Christopher Hine, a sportswriter for the Chicago Tribune, has come out publicly as gay in a column reacting to the Atlanta Falcons’ treatment of prospect Eli Apple at the recent NFL Combine.
As you may recall, Apple was asked by a Falcons recruiter if he is gay. Said Apple:
“I’ve been asked a lot of weird questions. I don’t know if I could say on TV. The Falcons coach, one of the coaches, was like, ‘So do you like men?’ It was like the first thing he asked me. It was weird. I was just like, ‘no.’ He was like, ‘if you’re going to come to Atlanta, sometimes that’s how it is around here, you’re going to have to get used to it.’ I guess he was joking but they just ask most of these questions to see how you’re going to react.”
If you read between the lines, Manuel is essentially saying, “Hey, if we pick you, you’re going to live in Atlanta and you might be out somewhere and get hit on by a gay guy. You’re OK with that, right? But you’re also not going to go home with him, right?”
Whatever the assistant’s intention, it’s a remarkably awkward and obtuse way to begin a conversation.
…It’s also a dangerous line of thinking. It is clear the assistant thinks being gay is a negative thing, something he must guard against, and that associating with gay men is a fact of life in Atlanta, but it is something the assistant is telling players they must deal with, like it’s a burden.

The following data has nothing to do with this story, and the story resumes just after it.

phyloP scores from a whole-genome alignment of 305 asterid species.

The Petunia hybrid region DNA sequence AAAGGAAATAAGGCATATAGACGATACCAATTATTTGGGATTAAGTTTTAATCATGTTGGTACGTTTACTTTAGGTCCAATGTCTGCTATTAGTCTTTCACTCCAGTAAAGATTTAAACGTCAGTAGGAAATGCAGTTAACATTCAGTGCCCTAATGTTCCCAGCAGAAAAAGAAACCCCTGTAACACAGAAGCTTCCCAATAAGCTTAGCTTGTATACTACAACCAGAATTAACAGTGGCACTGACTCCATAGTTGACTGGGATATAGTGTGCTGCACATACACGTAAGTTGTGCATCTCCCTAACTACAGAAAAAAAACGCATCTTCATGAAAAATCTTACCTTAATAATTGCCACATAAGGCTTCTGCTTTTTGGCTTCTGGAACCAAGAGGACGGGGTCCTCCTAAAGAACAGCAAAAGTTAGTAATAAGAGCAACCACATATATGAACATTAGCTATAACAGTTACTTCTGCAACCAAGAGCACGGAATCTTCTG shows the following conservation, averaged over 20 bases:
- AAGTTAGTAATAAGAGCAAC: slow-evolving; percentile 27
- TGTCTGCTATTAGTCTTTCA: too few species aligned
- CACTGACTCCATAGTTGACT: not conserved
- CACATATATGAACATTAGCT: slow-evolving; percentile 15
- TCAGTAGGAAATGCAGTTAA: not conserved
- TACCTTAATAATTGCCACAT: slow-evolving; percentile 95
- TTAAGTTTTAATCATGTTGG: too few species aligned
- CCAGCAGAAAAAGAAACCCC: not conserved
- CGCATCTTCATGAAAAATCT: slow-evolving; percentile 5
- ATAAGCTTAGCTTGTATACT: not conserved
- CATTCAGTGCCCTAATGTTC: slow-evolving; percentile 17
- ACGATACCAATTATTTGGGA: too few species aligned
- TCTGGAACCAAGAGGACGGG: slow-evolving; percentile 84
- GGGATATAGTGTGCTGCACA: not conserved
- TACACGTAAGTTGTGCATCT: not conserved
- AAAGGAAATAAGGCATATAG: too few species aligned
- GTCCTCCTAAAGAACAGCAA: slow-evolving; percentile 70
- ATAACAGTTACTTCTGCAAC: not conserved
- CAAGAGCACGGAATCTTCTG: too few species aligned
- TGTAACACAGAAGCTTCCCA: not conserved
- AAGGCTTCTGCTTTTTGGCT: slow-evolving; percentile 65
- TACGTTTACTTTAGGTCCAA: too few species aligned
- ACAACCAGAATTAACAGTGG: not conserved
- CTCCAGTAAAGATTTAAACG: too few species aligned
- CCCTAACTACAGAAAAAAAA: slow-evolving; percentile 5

It is this kind of thinking that can lead to discrimination and even hate crimes against LGBTQ athletes.
A column with a bit of a personal touch … NFL still in closet about anti-gay culture https://t.co/pDeTE5RXJR
— Chris Hine (@ChristopherHine) March 8, 2016
As a 29-year-old gay man, I spent the better part of two decades agonizing over that question and finally, when I was 20, came to accept that the answer was “Yes.” It took another two years before I could tell my family, another year after that before I mustered up the courage to tell my closest friends and, well, six years after that to finally write about it in the Chicago Tribune.
I spent years and a lot of sleepless nights before admitting to myself and others that I was gay. It was not an easy process.
Hine concludes by lamenting the distance the NFL still has to go to combat homophobia:
I do know people’s attitude toward gay rights and accepting gay people in their lives increases when they get to know someone who’s gay. So promoting an atmosphere in which one player is comfortable enough to stand up and come out can have positive reverberations throughout the league when others see there is nothing to fear or nothing negative about having a gay teammate.
(h/t outsports, image via twitter)